Department of Defense Community and Environmental Noise Primer

Noise Reduction Strategies and Complaint Management

Noise mitigation can take place at the sound source, along the path that the sound travels, or at the receiver. However, these mitigation techniques are limited, and their effectiveness and feasibility are often dependent on the type of sound source and location. At the source, the DoD employs tools such as using inert ammunition and constructing specially designed buildings to quiet jet engine noise associated with maintenance and testing. Establishing distance, maintaining vegetative cover, and building barriers or berms can mitigate sounds along the path. Noise levels can be mitigated at the receiver through construction incorporating noise level reduction features. Although these physical measures can help reduce community exposure to noise when properly implemented, the most effective means of mitigating impacts is through compatible land use planning. DoD conducts a detailed environmental assessment, including analysis of noise, safety, and land use compatibility, before siting any new testing or training activities. It can also be effectively used by neighboring communities through comprehensive plans and land development regulations.

While DoD’s approach to noise management is largely focused on preventative action and mitigation prior to escalation, DoD also addresses noise through complaint resolution. For neighboring communities already significantly impacted by noise, complaint management and frequent communication are essential components of a noise management program and being a good neighbor. The goal of a complaint management program is to handle neighbors’ complaints in ways that will prevent further concern from communities and improve communication. Handling noise complaints is a reactive noise management technique and can involve high-stress communication. Having a detailed communications plan, responding to complaints in a timely manner, and maintaining direct contact with range control, air traffic control, and flight line operations all ensure quick and effective resolution.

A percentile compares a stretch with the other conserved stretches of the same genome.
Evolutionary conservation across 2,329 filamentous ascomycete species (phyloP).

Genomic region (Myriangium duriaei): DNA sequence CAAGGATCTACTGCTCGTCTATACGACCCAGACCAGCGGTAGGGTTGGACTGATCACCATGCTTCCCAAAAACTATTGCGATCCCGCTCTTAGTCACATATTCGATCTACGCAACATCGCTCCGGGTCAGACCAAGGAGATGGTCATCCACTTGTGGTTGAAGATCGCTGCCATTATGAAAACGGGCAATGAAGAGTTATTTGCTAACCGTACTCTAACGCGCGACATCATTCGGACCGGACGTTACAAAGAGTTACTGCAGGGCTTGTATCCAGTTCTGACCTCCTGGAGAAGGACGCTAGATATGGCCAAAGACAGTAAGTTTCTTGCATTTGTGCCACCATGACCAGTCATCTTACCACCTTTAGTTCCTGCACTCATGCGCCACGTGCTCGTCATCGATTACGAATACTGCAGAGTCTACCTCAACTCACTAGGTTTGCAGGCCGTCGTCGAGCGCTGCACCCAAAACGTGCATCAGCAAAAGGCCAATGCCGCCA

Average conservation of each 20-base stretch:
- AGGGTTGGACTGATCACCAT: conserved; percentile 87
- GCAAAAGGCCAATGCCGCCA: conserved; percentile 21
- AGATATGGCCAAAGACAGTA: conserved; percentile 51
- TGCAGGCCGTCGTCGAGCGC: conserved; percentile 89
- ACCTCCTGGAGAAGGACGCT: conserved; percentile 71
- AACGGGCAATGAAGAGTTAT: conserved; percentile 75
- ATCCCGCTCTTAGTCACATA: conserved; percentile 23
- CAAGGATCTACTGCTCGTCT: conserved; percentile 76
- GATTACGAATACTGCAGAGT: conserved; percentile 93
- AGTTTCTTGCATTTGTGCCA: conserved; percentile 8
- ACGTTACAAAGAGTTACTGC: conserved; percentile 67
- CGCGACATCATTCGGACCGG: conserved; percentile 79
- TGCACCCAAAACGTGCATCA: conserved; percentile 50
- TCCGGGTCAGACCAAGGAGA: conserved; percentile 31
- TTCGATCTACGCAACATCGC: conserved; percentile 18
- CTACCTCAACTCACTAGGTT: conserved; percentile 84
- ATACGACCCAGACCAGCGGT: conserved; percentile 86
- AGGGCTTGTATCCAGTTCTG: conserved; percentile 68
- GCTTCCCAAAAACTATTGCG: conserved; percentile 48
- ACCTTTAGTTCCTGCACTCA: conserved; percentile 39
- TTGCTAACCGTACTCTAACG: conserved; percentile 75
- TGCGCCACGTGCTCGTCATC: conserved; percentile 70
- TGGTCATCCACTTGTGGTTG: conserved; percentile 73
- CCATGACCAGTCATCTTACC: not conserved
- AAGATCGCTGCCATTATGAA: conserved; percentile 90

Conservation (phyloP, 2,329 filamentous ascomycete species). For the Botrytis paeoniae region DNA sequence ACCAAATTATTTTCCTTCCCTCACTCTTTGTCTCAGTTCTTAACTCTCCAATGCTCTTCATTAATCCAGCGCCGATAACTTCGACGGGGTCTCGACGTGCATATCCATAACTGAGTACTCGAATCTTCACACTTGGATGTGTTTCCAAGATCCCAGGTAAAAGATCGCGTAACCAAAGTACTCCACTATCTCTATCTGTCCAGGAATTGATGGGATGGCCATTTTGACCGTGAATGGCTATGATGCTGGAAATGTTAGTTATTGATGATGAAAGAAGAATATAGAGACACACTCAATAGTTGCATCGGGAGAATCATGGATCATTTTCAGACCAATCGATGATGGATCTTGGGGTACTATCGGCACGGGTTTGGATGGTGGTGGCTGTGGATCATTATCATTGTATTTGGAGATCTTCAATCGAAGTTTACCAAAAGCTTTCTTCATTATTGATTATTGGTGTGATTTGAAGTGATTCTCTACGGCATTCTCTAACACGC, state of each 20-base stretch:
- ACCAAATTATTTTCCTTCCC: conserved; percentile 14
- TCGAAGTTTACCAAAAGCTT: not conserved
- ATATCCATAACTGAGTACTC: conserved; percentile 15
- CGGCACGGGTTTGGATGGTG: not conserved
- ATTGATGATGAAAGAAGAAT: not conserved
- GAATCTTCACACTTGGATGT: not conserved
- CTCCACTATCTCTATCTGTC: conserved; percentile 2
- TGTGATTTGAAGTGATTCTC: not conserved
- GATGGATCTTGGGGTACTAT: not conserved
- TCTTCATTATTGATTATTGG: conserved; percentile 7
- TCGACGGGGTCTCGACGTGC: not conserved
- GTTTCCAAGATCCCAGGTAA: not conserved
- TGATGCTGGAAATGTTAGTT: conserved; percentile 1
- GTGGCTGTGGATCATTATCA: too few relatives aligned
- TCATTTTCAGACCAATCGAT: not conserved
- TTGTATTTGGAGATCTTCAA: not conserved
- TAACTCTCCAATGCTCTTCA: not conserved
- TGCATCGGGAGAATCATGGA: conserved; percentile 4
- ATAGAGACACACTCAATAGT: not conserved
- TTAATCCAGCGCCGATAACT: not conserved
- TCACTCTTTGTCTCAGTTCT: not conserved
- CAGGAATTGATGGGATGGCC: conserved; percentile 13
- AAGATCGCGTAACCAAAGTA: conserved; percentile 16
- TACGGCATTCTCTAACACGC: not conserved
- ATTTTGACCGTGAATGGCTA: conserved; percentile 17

Typically, only a small percentage of people who are bothered by noise lodge complaints. The interaction between the military and the complainant can often be positive, especially when the military uses the opportunity to educate the complainant about the importance of the installation’s mission and open up a dialogue. For the installation, a detailed complaint log can provide useful information about noise impacts and help in planning future mitigation activities. By asking specific questions of the complainant, the installation can identify the sound source, the conditions that resulted in the complaint, and other information to support decisions that can reduce future exposure.